“For such a big, powerhouse horse as he is, to have so much blood is a little rare. Usually you have a big powerhouse but they’re not so fast, yet he is,” said Daniel Coyle (IRL) of his 12-year-old stallion Gisborne VDL.

When searching for horses, riders are typically saddled with a type choice: the loping, scopey ones or the fiery ones with hearts bigger than their strides. Approximately six months ago, Coyle found that rare creature that’s both.

Gisborne is a horse who has it all, including a rider who is an expert at refining the top level talents of developing show jumpers. On Thursday at Thunderbird Show Park (tbird), the pair struck a balance between power and finesse, overtaking a 13 horse jump-off to win the MLSJ CSI5* Qualifier 1.50m. It was their first international win, and their partnership is just getting started.

The pair crossed the timers in a blazing 37.59 seconds, edging out Canadian national champions Ali Ramsay and Bonita VH Keizershof by mere fractions of a second. Kara Chad (CAN) and Quidamo F settled for third in line on the victory lap after logging a respectable time of 38.12.

“From the beginning Gisborne has been a very exciting horse for me. At this point, I don’t know how exciting or what he will end up doing, but everything we have asked him to do so far has been brilliant. We have high hopes for him,” said Coyle.

“It’s just if I can train him to stay up with me. Even today, it wasn’t his best ride or smoothest round, but he’s starting to figure out what going fast at these big fences really means.”

The gravitational center of Coyle’s career is tbird, an auspicious venue where he’s logged several of his most defining wins.

“I always seem to win something here, it’s been a very lucky show for me. When something is lucky, it usually stays lucky for you. I did my first Nations Cup here successfully and I’ve been coming back ever since. I come here with new horses and learn so much about them,” said Coyle.

Gisborne, however, is an outlier when it comes to the Lothlorien Farm string, so Coyle is learning to adapt his usual training arc.

“We have a strong string at the moment, thankfully. It’s not everybody’s way, but we have tried to buy nice young horses and develop them right through. Actually Gisborne is a different scenario for me. It was kind of like catch riding to this point to try and get to know him a little better,” explained Coyle.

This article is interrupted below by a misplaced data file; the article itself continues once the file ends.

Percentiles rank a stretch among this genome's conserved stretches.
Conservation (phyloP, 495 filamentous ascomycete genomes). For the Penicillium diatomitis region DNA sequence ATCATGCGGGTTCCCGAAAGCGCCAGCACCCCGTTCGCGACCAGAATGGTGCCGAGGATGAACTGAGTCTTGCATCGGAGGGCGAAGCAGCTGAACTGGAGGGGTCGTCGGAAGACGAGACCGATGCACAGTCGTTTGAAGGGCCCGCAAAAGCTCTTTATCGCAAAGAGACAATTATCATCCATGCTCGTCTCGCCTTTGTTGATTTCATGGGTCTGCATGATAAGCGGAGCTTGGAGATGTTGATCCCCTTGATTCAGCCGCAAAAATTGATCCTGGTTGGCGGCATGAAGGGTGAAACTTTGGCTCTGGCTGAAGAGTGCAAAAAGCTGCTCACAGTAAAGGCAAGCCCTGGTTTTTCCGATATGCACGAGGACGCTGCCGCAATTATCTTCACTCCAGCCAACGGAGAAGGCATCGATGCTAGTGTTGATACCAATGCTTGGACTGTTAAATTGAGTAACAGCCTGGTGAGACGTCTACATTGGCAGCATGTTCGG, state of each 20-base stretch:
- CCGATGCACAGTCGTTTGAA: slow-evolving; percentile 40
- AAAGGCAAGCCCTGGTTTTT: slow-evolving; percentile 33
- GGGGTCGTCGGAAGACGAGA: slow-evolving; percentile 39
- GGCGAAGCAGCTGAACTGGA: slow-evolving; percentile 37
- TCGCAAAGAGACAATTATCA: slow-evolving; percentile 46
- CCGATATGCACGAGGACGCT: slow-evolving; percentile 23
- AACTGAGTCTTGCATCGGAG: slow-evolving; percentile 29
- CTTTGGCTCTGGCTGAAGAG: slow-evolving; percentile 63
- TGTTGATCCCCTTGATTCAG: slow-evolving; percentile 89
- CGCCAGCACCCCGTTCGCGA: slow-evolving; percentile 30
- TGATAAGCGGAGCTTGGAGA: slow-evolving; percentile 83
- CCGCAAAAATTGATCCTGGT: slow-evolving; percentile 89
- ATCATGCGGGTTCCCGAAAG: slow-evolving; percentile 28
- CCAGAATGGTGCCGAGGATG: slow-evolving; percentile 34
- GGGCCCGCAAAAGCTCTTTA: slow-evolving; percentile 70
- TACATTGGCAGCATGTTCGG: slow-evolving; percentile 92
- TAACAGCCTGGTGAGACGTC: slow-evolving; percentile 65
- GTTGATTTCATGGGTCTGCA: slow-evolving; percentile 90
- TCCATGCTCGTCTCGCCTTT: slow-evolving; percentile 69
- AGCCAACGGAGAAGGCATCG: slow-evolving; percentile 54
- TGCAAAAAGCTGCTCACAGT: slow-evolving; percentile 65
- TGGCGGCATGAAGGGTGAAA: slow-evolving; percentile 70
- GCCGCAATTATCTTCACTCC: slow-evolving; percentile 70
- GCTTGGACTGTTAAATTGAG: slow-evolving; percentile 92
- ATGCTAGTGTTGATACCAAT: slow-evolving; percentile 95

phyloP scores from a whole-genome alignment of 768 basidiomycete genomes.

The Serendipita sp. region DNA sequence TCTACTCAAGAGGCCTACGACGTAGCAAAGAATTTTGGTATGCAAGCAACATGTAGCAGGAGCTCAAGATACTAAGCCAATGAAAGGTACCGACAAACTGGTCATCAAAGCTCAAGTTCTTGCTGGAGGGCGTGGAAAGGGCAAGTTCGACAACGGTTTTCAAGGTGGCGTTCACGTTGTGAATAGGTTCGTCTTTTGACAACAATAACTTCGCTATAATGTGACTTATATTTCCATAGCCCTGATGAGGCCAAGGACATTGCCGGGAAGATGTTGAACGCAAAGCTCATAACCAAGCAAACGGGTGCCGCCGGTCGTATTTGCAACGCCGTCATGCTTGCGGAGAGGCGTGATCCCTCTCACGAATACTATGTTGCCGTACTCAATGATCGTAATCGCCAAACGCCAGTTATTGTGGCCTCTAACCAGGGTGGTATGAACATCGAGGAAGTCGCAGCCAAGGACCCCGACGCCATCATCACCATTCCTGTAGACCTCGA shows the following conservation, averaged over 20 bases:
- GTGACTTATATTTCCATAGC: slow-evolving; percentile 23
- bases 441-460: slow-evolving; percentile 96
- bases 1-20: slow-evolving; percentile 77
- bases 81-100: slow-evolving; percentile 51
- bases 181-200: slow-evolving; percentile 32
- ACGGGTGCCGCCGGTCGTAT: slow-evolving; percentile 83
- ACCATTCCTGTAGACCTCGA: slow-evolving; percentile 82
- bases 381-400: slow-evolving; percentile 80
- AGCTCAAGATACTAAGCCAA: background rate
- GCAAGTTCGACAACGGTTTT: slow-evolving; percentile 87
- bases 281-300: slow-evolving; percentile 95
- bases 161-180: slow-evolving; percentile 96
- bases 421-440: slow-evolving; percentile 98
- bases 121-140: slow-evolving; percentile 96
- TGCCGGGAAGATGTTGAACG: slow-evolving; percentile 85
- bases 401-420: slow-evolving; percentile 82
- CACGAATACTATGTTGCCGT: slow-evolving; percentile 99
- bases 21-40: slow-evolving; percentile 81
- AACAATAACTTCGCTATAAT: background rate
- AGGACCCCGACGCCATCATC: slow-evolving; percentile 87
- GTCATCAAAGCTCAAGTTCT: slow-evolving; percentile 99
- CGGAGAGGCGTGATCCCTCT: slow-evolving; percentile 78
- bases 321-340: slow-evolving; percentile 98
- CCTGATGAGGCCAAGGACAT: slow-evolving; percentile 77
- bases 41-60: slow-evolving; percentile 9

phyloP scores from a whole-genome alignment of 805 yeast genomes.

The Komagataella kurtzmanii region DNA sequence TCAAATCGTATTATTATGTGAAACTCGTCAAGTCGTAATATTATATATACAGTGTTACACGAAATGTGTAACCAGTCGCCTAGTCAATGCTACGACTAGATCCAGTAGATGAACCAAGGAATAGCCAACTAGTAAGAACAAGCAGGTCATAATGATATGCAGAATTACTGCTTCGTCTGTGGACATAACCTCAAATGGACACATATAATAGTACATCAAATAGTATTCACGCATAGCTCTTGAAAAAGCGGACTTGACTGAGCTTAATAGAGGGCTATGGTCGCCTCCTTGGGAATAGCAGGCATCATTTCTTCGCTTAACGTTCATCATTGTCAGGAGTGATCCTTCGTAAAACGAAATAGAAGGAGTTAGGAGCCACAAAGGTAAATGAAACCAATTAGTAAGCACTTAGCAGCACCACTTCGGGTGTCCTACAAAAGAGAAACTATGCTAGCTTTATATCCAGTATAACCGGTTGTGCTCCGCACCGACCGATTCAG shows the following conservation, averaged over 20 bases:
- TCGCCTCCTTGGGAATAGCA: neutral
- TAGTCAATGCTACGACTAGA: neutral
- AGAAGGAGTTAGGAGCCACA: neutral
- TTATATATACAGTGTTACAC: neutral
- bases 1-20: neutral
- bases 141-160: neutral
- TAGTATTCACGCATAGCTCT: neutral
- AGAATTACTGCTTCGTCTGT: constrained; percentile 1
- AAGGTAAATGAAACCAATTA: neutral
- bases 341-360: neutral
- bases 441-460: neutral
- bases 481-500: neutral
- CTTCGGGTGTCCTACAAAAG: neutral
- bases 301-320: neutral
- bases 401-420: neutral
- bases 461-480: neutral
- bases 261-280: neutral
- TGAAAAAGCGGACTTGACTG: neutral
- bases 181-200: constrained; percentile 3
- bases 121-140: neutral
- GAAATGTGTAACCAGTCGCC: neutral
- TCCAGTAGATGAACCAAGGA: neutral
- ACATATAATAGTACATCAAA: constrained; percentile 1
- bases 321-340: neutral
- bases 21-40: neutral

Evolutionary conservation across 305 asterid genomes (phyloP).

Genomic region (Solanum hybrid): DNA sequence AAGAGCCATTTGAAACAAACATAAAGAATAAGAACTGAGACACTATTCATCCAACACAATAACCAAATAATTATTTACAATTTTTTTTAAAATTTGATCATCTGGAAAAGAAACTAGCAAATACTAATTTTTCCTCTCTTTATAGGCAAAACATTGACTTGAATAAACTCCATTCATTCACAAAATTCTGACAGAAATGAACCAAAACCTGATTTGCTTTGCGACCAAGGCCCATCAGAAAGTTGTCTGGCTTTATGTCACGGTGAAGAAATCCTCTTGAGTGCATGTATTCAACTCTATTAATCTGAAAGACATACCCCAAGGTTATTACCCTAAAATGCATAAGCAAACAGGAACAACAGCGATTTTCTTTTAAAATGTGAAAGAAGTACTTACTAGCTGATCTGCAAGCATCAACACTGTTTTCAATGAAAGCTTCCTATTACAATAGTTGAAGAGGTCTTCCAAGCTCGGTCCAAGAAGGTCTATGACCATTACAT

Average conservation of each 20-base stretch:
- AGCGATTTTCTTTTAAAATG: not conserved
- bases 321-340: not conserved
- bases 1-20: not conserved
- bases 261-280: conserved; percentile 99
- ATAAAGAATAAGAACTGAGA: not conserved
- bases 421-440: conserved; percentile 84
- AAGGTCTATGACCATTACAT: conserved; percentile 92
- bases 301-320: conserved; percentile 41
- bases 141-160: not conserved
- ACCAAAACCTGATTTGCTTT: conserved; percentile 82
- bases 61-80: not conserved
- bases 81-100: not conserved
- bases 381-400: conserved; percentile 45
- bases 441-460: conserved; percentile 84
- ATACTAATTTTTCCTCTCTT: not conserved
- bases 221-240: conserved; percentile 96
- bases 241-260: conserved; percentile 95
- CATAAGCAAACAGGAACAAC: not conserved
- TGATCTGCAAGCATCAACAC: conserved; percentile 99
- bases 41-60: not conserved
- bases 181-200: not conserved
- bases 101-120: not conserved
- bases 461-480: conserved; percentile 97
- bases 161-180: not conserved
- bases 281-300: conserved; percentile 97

“It’s a testament to Ariel [Grange] buying these expensive young horses and taking the time to produce them correctly. That’s why they they stay so good for so long, because we do the process rather than the quick fix.”

All photos ©tbird/Quinn Saunders

Even though Coyle didn’t have the opportunity to tailor train Gisborne through his youngster years for the Lothlorien program, he’s up for the challenge of matching his herculean horse. Even in a simple snaffle.

“He’s an incredibly powerful horse and so much talent and scope. The hardest thing about it is controlling it, even his canter is so powerful. It’s took a long time for me to figure out how to break it down because 70% of the course you’re trying to break the canter, so that you end up on the right stride at the end,” said Coyle.

“For him, that was really, really hard to do because he’s so, so powerful. But when it all comes together and the jumps are at the top of the wings, you want all that power.”

While Coyle is working on rideability through technical courses, he’s determined to do it while maintaining Gisborne’s essence. It is, of course, what makes him special.

“He’s a stallion, so he is always very, very coltish, but never dangerous…and I don’t want to take that away from him. I want that to be part of his going forward rather than take it off him,” said Coyle.

Feature Image: Thunderbird Show Park / Quinn Saunders